A new noxious weed has emerged in Ohio called Palmer amaranth. Palmer amaranth looks like many pigweed species and can reach a height of 6-8 feet tall and is extremely competitive and aggressive. Sprague, 2011 at Michigan State reported: Palmer amaranth has a rapid growth rate (up to 2.5 inches per day), high drought tolerance, and high seed production (40,000 seeds per plant), has the ability to cross pollinate with other pigweed species and it has developed herbicide resistance (roundup and/or ALS). Palmer amaranth has smooth stems and leaves with no hairs that help to distinguish it from redroot pigweed, smooth pigweed, and Powell amaranth.
OSU weed scientist Dr. Mark Loux (CORN Newsletter) wrote: "The epicenter for new Palmer amaranth infestations is in an area southwest of Columbus, bordered roughly by Midway on the north and Washington CH on the south. There is a dairy in the area that has been using cottonseed products for protein feed from the south, so try to avoid importing cottonseed. If you farm in this area, be sure to take some time to scout fields and roadsides now for Palmer amaranth and take appropriate action as necessary. Palmer amaranth is a prohibited noxious weed in Ohio."
The Palmer amaranth plants found so far do not appear to have formed mature seed yet, which would be indicated by the presence of small black seeds. The residual from pre-emergence herbicides may have prevented the early flushes of Palmer amaranth and later-emerging plants are still reaching maturity. This means that there is still time to dig up or chop down plants, and ideally also remove them from the field. The weed control strategy changes from plant removal to isolation and remediation of infestations once mature seed has formed.
The OSU weed science website (agcrops.osu.edu/specialists/weeds) has information on Palmer amaranth, including a short video on identification and a new 11-minute video that explains the risk from this weed. If individuals find plants that they believe to be Palmer amaranth, contact Dr. Mark Loux or the extension office to confirm identification and to manage new infestations.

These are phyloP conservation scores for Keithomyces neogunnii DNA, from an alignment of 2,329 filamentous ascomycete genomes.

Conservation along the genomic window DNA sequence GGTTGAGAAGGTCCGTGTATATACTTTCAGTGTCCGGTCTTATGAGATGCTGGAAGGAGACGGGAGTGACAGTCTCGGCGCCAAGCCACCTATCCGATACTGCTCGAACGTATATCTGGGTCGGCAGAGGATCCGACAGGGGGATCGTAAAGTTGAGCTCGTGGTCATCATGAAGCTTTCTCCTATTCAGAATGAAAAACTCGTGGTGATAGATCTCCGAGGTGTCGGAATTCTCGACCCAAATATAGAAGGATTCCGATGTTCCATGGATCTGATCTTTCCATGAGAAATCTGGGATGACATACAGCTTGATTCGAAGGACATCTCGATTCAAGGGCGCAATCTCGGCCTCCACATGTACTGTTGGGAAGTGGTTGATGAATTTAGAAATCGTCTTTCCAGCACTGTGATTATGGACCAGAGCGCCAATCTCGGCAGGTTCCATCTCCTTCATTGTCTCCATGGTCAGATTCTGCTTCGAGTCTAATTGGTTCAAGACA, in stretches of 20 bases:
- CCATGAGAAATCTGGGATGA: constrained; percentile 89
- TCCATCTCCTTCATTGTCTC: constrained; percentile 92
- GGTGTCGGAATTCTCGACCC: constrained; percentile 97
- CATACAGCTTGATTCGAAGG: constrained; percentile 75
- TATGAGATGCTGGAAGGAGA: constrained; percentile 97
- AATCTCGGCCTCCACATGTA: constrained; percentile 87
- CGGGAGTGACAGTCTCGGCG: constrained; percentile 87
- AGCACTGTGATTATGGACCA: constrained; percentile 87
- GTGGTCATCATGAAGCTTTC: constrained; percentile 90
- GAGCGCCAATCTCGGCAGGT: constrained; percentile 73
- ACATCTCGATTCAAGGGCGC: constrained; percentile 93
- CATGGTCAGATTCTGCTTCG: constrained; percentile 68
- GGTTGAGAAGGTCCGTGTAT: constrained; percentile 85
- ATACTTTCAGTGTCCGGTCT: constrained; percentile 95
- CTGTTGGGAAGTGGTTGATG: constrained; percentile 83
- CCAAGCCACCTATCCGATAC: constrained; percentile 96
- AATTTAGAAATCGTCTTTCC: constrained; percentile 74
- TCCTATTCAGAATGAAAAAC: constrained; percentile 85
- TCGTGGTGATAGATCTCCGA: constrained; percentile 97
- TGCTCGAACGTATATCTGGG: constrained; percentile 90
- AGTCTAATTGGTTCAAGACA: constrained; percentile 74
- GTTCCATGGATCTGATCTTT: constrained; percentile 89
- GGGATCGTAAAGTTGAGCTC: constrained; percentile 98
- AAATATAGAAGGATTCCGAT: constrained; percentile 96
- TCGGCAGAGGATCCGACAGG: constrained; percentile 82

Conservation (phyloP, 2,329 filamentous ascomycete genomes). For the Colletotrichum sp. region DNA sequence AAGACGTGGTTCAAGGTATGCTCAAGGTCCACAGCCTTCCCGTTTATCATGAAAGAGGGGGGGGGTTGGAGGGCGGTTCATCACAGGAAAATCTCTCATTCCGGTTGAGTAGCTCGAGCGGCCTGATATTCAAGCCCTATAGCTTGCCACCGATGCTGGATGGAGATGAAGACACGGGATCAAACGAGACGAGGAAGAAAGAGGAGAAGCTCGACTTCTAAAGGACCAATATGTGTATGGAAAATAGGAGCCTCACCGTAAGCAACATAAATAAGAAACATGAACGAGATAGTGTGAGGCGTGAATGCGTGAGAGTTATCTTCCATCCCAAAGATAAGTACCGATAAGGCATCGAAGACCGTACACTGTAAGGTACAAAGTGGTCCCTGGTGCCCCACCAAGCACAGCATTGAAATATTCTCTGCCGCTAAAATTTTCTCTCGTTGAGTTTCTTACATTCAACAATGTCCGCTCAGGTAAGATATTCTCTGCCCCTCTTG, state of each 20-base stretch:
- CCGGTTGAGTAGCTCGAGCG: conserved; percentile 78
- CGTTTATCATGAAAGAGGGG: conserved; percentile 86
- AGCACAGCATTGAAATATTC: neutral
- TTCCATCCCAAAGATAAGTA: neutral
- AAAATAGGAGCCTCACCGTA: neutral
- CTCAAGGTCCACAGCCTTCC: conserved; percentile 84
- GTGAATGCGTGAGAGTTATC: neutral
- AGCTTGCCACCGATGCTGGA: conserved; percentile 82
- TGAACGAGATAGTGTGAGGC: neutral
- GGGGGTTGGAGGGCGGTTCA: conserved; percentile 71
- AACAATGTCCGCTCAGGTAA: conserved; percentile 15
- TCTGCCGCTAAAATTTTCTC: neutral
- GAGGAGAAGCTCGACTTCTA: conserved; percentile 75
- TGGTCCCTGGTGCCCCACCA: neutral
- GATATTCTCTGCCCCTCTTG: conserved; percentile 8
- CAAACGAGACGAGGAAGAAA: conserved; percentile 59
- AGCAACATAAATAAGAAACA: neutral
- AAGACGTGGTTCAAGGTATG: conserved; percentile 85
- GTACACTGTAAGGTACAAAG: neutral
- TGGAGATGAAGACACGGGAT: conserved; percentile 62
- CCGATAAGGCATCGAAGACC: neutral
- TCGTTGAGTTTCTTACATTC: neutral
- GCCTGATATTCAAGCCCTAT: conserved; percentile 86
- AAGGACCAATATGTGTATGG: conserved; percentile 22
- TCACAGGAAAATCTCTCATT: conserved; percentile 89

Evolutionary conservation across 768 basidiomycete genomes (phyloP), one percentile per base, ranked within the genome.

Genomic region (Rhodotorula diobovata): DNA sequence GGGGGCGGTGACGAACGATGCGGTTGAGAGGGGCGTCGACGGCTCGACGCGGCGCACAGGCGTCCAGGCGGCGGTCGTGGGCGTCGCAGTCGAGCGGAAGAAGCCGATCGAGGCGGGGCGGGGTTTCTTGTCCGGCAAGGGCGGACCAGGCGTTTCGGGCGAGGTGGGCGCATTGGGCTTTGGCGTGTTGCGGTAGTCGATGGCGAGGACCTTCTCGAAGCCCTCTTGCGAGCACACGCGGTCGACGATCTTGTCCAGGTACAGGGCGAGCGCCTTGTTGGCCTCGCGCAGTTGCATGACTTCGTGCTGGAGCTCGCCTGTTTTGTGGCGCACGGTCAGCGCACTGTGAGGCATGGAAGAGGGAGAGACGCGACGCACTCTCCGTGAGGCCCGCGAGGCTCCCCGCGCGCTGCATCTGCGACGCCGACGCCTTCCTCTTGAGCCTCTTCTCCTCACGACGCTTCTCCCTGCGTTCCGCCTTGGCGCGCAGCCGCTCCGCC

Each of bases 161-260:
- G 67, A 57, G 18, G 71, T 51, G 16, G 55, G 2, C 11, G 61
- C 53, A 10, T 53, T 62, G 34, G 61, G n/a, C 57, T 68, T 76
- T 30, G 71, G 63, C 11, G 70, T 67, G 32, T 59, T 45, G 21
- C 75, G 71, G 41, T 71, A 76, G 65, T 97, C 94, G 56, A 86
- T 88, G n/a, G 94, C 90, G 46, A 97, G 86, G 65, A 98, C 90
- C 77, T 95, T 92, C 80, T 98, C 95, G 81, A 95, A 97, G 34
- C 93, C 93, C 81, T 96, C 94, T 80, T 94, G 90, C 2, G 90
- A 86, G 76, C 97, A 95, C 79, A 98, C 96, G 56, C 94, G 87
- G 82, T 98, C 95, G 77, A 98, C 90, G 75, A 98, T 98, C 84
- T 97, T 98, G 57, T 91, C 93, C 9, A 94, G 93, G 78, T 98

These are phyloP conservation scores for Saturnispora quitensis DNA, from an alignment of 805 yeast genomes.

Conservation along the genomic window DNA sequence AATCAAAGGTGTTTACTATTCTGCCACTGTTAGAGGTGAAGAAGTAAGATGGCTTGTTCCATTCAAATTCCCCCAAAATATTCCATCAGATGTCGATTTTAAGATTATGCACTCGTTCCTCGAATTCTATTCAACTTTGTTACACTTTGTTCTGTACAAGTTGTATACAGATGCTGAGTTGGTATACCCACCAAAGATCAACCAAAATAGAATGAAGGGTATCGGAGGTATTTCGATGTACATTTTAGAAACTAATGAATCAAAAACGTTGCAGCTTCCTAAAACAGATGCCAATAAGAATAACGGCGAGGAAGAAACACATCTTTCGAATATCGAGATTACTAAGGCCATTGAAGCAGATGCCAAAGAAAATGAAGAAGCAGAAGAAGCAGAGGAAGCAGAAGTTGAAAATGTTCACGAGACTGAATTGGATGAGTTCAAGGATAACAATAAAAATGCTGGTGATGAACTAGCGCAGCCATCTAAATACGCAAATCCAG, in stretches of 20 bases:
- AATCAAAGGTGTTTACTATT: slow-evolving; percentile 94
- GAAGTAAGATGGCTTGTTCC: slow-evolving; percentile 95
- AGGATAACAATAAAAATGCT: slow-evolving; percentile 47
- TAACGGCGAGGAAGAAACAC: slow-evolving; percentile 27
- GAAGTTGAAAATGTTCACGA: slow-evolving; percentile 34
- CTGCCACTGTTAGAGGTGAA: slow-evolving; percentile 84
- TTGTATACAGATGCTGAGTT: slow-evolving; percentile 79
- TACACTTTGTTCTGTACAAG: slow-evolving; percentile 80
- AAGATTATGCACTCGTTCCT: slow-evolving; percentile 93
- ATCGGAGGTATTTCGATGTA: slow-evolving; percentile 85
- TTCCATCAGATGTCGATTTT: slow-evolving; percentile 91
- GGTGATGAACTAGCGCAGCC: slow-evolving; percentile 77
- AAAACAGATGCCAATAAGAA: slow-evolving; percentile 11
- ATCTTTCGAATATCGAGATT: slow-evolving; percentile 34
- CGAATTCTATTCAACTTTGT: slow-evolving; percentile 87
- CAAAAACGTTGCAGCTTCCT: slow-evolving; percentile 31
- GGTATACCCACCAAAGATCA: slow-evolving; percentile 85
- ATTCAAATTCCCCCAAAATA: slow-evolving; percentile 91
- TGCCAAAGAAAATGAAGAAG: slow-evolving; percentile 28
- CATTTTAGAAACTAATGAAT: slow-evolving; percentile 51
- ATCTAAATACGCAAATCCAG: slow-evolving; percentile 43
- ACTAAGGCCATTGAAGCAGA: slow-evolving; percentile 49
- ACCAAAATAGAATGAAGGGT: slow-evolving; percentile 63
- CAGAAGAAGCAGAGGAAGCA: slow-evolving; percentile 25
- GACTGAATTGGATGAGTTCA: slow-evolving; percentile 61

The following was taken from a University of Florida fact sheet by Ferrell and Leon (2011). All populations of this weed are not resistant to commonly used herbicides but some populations are resistant. Since resistant pollen and seed moves so easily by wind and farm machinery, it is important to consider all Palmer amaranth populations to be resistant until proven otherwise. Some Palmer amaranth herbicide control programs in corn and soybeans can effectively manage this weedy pest, but a "program" approach is essential to success. This means that simply adopting Liberty Link technology, for example, is not sufficient by itself. The technology must be used in combination with a well-planned burndown, pre-emergence, post-emergence program. Targeting large weeds, regardless of herbicide resistance, can easily lead to lack of control and lost crop productivity, so time post-emergence applications to small (1-3 inch) weeds. Although some atrazine-resistant populations have been found, atrazine resistance is not as widespread as ALS resistance (acetolactate synthase inhibitor, Pursuit, Scepter etc.) or glyphosate resistance. So control is possible in corn production with atrazine as the key component to a Palmer amaranth control strategy. Atrazine can be applied at a maximum rate of 2.5 lbs. active ingredient acre a year if applied at two timings.
If possible, soybeans should be planted in narrow rows (7.5-15 inches). Narrow row spacing allows shading of the soil surface to occur faster and helps prevent Palmer amaranth seed germination. There are many ways to manage herbicide-resistant Palmer amaranth, however; the key to being successful with Palmer amaranth is to develop a diverse program approach. Having a plan prior to planting that incorporates many herbicides or other techniques to control Palmer amaranth will give the crop producer the best opportunity to maximize production and minimize Palmer amaranth interference. In roundup ready soybeans, 2-4D plus Treflan or Prowl pre-plant plus Valor, Canopy, or Authority pre-emergence plus Dual Magnum, Cora, or Relfex post-emergence is required. In Liberty Link soybeans, a similar program can be followed with Liberty Link as the post-emergence herbicide. Do not let this weed go to seed because controlling Palmer amaranth is expensive and time consuming. In places in the south, the weed is so dense they have to use machetes to cut it down or the field is abandoned.